Sabotage is a film that is all about appearances. It appears to be a grainy, dark, violent and adult crime film which pulls no punches with language, nudity and gore but aspects of the plot are as generic as your favourite 80s or 90s revenge action film. We are told that Arnold's team are the best at what they do but we don't really ever see that as they appear to just be a bunch of loud mouth, alcoholic hotheads who happen to be armed. They also all appear to be innocent but maybe there's something else going on!
It's, also, a film that appears to be taking cliches from the past and turning them on their head and a film that appears to be clever, full of twists and reveals but, a few minutes out of the cinema, you have more questions than answers and any logic the script has falls away pretty quickly.
This, normally, in a wham bam, 80s throwback, action film wouldn't matter but structuring it the way they have and presenting it the way they have, demands you look into it a little closer and, when you do, it doesn't make a whole lot of sense.
One of the good things about the movie was definitely the fact that, from the trailer, I thought it would have that shaky-cam, grainy-video style cinematography that sadly passes for so-called "realism" these days and is meant to signal you're watching something edgy and serious but it didn't. The cinematography was pretty good and the action scenes, particularly, were clear, pleasing and watchable. There were a couple of moments where the camera would suddenly and needlessly be mounted on top of a gun or something silly but apart from that, very cool.
Another thing was Arnie and Olivia Williams performances, while the chemistry between them never really materialised like maybe the script called for it to, he has presence by the bucket load and she has the acting chops, so that you were always pleased when the film followed them.
Lastly it's violence and gore is joyously hard R, in your face, unflinching and even, at times, shocking. I wish it was attached to more enthusiastic and pleasing action sequences but that it was there at all, was a surprise.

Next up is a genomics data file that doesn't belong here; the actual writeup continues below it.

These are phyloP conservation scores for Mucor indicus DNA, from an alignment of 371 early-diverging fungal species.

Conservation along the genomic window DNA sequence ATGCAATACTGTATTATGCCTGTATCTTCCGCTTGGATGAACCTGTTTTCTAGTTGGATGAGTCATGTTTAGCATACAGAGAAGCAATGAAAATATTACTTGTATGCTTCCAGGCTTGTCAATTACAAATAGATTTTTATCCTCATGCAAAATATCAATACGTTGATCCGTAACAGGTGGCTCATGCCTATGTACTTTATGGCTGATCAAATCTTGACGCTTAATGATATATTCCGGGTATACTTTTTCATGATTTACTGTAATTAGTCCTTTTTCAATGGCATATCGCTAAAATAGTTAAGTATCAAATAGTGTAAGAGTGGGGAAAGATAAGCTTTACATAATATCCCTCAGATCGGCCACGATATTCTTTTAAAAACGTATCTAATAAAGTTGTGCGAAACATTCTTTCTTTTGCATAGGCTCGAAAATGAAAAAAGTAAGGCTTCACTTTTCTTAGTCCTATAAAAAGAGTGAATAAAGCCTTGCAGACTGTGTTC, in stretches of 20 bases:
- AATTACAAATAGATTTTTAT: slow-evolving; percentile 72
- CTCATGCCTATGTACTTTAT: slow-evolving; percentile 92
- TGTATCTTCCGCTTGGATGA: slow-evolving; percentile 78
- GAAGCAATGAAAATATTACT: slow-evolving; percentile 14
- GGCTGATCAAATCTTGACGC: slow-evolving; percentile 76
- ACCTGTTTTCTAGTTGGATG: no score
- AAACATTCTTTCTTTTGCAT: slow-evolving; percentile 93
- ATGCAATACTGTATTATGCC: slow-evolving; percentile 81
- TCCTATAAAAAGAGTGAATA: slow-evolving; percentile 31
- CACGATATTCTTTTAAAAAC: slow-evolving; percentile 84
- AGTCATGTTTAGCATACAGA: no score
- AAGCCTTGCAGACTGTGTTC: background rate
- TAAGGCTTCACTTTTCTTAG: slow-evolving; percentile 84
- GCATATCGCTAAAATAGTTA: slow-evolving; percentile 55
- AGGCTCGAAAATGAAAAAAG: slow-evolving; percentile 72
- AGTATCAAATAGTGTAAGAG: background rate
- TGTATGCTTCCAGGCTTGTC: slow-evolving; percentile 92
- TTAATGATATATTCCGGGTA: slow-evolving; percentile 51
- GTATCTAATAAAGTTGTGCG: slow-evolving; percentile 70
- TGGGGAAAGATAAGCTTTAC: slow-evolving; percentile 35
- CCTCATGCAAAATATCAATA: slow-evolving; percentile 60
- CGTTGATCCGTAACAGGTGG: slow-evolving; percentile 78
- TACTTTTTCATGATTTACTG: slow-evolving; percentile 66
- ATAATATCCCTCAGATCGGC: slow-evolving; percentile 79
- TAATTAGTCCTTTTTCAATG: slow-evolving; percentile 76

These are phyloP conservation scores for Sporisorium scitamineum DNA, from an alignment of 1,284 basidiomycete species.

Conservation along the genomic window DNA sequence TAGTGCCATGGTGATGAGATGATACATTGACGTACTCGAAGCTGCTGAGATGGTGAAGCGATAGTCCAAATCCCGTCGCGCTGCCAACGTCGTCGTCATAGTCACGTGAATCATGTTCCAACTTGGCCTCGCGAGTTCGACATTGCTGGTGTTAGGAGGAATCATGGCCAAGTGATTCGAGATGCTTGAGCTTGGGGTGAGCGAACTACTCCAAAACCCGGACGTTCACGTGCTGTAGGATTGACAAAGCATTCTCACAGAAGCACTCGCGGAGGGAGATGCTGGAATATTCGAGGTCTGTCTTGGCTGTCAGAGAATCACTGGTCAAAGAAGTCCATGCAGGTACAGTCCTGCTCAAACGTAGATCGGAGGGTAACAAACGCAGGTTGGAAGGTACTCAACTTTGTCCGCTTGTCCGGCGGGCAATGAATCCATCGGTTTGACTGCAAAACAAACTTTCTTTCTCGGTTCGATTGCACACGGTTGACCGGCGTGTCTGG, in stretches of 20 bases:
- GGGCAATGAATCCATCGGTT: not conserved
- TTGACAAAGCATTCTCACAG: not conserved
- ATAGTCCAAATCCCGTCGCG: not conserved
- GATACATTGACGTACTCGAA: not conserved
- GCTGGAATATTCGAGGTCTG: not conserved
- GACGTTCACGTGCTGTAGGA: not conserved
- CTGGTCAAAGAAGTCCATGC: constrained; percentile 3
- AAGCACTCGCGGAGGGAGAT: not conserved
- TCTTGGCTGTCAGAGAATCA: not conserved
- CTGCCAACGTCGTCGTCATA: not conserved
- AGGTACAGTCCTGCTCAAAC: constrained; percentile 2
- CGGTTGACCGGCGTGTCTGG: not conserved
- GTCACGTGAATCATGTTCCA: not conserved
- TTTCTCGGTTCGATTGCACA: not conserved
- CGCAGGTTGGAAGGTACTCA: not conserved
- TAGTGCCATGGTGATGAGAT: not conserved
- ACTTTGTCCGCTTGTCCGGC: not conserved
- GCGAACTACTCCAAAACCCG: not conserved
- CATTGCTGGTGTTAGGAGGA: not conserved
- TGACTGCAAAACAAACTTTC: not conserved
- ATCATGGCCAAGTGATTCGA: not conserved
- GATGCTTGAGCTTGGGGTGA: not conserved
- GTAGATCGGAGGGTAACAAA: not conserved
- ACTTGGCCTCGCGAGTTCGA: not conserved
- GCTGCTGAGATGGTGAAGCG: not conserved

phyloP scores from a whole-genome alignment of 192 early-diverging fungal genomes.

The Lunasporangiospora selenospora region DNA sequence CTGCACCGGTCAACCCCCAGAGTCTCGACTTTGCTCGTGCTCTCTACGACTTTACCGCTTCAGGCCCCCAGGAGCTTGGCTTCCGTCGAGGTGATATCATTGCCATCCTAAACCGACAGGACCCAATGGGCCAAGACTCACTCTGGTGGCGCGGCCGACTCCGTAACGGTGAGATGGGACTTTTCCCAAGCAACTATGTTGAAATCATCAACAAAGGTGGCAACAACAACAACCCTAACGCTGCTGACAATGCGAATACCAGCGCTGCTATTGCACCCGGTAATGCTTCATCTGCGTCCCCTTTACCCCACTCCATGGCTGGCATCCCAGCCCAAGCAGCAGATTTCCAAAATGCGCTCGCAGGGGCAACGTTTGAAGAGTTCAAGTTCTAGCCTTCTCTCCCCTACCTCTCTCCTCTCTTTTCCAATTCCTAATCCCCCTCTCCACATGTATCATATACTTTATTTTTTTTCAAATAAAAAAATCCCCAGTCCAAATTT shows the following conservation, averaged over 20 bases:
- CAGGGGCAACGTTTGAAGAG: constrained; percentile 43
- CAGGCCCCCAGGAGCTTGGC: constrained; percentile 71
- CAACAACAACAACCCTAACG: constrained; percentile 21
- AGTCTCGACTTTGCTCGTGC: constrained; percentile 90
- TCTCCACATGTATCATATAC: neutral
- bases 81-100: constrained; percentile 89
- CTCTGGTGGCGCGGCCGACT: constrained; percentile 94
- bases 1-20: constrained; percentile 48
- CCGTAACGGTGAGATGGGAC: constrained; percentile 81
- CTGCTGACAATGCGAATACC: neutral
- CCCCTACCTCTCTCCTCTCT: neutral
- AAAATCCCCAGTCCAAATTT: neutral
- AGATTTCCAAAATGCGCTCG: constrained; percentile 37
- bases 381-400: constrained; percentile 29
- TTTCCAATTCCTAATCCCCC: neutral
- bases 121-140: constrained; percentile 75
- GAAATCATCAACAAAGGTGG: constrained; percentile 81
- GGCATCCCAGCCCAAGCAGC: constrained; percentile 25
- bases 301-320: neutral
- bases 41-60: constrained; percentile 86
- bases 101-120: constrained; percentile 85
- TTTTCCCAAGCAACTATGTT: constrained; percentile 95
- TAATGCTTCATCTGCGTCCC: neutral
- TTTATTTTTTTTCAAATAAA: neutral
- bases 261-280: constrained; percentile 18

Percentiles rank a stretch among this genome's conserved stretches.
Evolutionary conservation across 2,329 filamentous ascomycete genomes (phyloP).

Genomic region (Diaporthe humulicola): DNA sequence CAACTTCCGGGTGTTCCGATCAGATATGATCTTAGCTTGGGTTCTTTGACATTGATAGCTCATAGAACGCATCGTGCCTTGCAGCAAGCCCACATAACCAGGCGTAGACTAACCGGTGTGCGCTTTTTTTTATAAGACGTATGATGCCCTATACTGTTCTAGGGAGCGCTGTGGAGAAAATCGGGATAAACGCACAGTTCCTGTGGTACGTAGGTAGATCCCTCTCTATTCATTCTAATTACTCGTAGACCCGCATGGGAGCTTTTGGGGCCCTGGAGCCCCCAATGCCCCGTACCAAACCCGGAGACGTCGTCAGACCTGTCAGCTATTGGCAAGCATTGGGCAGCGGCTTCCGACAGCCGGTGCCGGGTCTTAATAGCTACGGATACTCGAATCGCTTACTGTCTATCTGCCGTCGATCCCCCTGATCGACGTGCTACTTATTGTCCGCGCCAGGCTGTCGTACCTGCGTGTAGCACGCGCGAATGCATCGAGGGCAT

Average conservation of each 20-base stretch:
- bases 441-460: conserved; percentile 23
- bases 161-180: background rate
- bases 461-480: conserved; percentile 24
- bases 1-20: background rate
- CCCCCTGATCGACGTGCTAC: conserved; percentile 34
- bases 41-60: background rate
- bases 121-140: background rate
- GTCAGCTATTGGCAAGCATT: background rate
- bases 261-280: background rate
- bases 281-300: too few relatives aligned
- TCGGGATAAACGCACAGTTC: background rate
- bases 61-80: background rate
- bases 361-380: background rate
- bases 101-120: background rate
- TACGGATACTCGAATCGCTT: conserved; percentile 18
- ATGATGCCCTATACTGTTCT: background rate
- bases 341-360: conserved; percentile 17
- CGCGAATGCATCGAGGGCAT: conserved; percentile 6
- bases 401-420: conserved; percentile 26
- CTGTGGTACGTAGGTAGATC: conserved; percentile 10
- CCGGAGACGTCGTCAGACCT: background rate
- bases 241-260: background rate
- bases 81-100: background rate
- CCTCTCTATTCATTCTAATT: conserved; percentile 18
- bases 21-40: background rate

Sadly though the movie has a lot of faults and I hate to write or report this as I really do think Arnie fans, action fans and thriller fans should go and see it, if for no other reasons but to make your own mind up and to see the Austrian oak do something very different in tone at least, if not in story. However, a couple of hours detached from the movie now and I just wish they'd told the story differently or it had been a different story. While I applaud anyone trying to come at generic material a different and new way, I don't think this did it successfully. There's a reason this kind of story has been told differently in the past, it's more satisfactory that way. Also it's full of plot holes which are covered only by the fact that, because we are meant to suspect everyone in the film, no one really has any kind of character to speak of. Their motives aren't quantified, explained or examined beyond very basic assumed reasons.
The second reason Sabotage is not the success or the film I hoped it would be, is that the team around Arnie are all arse holes and while Sam Worthington's character displays a little sensitivity and tragedy, quite well I might add, most of the time they are all obnoxious, swearing, ego fuelled, bickering imbeciles. I couldn't believe one of them had any more elite training than a low paid mall security guard and even if they did, not one of them seems to respect it. I understand the team in the film is meant to be divided by mistrust and devastated by the deaths of their team mates but there are more scenes of them visiting titty bars and drinking their body weight in booze than there are scenes of them kicking ass and taking names, which is a real shame and also annoying and grating.
Lastly, the film is also horribly misogynist. I can't, exactly, go into all the reasons why here but there aren't many glowing representations of women in the film, most of them are drug addled, whores or strippers. Not that the men are likeable and perfect either but they don't get anywhere near the bad representation that women do in the film. It thinks it combats this claim by having Olivia Williams' seemingly strong, intelligent character in there but it really doesn't once you see what happens.
None of these niggles, of course, have to matter. Despite all this stuff, I did enjoy the movie for what it was and it's definitely an interesting film for Arnie to have in his come-back cannon. It's nothing like I was lead to believe from the trailer though and it's not as clever as it thinks it is but disengage your brain and just go with it and there's a ton to enjoy. It's my least favourite of his films since 2010 though.
- The Kick Ass Kid